Host suitability studies, as well as observational reports from the 1980s, showed that American elm (U. americana) is not a particularly good host for ELB. However, the studies showed that some European elms are very good hosts. These include European Field Elm (U. carpinifolia) and Wych or Scotch Elm (U. glabra).
This seems counter-intuitive. One would think the opposite; that the European elms would have evolved more robust defenses against a European native pest that can cause major damage compared to American elms that didn’t co-evolve with ELB.
Of course, it’s important not to paint with a broad brush. The host suitability studies also showed other European elms are very poor hosts. European white elm (U. laevis) is on par with American elm in terms of host suitability. Interestingly, this European elm shares many botanical characteristics with American elm, and the two are often mistaken for one another.
The same dichotomy in host suitability was also observed with elms of Asian origin. As noted above, lacebark or Chinese elm (U. parvifolia) was the least suitable of all of the elms in the studies. Zelkova or Japanese Zelkova (Zelkova serrata) may host ELB, but its suitability is about equal to lacebark elm.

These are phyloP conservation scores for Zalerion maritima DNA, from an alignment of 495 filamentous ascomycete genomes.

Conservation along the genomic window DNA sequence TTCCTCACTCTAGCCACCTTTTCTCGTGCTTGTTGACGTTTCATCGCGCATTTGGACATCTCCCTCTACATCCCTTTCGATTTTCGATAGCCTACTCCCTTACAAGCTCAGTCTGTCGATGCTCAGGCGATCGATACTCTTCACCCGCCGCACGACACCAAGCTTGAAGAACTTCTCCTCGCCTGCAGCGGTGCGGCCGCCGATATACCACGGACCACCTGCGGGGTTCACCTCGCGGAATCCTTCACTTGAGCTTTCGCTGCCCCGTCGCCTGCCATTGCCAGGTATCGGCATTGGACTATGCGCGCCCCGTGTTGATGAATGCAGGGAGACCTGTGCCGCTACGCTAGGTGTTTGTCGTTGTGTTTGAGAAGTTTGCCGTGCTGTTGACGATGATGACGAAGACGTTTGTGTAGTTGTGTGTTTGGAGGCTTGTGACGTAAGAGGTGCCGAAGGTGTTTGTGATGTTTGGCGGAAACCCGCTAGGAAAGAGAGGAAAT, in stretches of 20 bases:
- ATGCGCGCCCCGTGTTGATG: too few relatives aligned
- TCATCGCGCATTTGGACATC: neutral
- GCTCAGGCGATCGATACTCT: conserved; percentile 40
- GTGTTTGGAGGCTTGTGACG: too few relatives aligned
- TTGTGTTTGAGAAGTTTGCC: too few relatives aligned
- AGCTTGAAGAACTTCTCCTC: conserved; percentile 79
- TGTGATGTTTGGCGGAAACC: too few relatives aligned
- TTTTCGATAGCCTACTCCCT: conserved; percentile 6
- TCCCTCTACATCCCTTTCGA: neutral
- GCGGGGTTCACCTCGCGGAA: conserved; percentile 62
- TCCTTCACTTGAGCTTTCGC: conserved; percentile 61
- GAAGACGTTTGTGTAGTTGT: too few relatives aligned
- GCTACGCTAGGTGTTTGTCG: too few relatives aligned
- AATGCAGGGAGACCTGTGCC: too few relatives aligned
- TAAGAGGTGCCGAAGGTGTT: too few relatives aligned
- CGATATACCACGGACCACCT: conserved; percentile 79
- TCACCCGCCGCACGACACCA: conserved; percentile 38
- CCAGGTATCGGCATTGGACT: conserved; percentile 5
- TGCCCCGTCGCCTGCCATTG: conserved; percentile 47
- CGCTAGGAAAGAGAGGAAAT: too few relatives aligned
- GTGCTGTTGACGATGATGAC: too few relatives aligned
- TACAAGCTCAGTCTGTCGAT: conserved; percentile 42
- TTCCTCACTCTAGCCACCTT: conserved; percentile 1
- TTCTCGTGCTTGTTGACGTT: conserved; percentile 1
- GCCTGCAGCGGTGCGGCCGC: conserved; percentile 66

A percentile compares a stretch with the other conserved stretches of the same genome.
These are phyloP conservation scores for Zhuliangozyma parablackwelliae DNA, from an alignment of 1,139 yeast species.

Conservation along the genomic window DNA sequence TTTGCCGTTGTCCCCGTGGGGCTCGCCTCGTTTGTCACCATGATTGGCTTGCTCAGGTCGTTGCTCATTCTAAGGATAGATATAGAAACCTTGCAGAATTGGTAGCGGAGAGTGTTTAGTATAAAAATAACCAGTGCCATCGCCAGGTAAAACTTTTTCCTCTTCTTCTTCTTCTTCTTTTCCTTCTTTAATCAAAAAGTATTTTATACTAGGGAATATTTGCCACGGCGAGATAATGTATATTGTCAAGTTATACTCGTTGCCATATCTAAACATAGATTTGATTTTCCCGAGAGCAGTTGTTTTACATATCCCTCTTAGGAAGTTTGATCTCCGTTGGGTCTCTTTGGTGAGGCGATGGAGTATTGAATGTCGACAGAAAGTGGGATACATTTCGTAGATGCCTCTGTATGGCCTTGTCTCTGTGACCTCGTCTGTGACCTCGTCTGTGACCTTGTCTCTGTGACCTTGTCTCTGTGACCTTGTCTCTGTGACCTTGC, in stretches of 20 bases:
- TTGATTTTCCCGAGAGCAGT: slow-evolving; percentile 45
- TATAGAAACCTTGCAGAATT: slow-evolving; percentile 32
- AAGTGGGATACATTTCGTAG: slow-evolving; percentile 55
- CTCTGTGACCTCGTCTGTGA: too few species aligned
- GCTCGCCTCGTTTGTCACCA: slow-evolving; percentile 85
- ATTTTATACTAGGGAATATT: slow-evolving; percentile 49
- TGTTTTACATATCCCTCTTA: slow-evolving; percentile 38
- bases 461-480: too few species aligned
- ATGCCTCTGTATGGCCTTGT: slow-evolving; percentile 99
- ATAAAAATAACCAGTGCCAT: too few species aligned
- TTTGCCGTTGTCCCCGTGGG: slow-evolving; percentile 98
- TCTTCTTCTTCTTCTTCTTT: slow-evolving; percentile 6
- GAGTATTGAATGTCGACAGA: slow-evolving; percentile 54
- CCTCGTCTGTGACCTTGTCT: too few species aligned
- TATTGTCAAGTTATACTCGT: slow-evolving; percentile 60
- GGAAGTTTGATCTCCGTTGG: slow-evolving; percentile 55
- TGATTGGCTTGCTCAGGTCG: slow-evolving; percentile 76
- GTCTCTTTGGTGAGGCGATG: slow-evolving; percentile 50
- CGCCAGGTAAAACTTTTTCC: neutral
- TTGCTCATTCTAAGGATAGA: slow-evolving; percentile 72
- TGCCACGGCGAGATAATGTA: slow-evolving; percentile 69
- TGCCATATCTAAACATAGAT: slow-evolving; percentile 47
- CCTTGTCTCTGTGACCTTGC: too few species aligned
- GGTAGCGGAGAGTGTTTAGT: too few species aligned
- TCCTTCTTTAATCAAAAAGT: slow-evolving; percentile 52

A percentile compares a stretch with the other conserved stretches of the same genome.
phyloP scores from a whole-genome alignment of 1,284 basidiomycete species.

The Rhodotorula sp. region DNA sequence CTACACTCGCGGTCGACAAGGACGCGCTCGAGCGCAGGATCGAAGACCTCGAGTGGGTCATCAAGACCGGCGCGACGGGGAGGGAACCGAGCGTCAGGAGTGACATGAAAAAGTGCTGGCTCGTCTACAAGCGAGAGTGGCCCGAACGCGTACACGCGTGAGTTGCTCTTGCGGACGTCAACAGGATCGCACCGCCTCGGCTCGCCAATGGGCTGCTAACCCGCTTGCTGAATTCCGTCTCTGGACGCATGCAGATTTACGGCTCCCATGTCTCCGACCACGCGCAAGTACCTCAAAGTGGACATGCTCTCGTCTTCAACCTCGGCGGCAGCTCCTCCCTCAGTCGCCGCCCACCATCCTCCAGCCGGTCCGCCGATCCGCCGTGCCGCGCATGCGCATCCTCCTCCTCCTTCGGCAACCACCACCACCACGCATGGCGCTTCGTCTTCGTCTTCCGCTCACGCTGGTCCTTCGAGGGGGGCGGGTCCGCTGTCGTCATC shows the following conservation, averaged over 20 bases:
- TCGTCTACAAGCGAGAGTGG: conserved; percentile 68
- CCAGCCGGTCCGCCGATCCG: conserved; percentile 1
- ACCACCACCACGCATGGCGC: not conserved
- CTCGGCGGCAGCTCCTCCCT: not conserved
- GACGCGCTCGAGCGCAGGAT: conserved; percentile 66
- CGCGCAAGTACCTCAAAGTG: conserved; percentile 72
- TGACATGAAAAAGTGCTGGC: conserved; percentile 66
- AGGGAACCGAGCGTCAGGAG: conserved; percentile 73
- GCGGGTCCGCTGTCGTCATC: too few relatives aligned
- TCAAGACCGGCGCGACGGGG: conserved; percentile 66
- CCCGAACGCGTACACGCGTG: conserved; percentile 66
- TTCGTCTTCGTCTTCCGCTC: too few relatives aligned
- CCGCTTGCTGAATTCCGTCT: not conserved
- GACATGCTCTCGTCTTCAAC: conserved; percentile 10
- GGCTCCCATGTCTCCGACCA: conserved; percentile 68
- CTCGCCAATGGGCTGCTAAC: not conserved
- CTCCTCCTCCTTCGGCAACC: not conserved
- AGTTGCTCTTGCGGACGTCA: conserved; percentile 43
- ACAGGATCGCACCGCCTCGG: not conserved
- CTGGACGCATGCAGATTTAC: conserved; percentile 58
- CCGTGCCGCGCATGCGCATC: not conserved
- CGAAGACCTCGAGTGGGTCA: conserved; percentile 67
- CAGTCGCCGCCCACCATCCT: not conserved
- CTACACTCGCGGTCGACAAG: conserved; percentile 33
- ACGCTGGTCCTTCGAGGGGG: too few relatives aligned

Wilson Elm (U. wilsoniana) which is a native of western China was only moderately suitable. However, Siberian Elm (U. pumila) and Manchurian or Cut-Leaf Elm (U. laciniata) were highly suitable hosts. Indeed, Siberian elm served as a “go-to” source for beetles used in research studies conducted by Ohio State in the 1980s.
The literature regarding the suitability of hybrid elms as hosts to ELB is sometimes perplexing. For example, ‘Patriot’, the hybrid currently being hammered by ELB in Cincinnati was reported to be less susceptible compared to many other hybrids although its parentage includes ‘Urban’ elm which has in its lineage the good ELB hostsU. carpinifoliaandU. pumila.
Regardless, the disappearance of ELB from Ohio, as well as from much of the U.S., curtailed host suitability studies after the early 2000s. Consequently, many of the newer elm varieties, cultivars, and hybrids that were selected based on Dutch elm disease resistance have not been tested against ELB. Perhaps that will change if this old pest is indeed reemerging.